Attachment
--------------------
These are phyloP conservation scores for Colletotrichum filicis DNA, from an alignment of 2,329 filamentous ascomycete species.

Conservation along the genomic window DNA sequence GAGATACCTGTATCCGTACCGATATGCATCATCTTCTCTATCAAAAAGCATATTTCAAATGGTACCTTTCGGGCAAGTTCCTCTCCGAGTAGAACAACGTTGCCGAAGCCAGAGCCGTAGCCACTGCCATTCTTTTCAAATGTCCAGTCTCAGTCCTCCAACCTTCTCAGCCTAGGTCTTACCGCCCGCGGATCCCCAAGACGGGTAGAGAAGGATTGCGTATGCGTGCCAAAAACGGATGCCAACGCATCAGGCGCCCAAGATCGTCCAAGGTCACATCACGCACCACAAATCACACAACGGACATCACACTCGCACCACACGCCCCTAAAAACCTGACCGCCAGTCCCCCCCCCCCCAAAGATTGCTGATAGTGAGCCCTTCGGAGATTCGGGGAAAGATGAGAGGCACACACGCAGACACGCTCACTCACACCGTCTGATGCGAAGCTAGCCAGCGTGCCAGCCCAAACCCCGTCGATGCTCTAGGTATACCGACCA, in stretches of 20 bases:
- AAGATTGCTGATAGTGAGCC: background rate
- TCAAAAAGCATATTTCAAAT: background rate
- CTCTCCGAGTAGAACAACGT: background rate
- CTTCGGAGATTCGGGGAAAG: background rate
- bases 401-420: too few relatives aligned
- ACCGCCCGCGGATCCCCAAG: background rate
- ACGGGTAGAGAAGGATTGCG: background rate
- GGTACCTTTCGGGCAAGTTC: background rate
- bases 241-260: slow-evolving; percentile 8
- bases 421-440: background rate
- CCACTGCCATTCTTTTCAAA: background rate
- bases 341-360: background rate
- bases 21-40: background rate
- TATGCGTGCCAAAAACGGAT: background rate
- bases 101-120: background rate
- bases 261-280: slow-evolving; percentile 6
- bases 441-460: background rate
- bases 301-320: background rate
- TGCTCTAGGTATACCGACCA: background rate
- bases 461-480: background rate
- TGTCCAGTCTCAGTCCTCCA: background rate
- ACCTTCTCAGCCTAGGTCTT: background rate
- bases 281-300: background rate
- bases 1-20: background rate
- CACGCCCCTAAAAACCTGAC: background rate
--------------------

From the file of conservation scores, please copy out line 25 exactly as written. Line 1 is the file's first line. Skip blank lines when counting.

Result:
- bases 281-300: background rate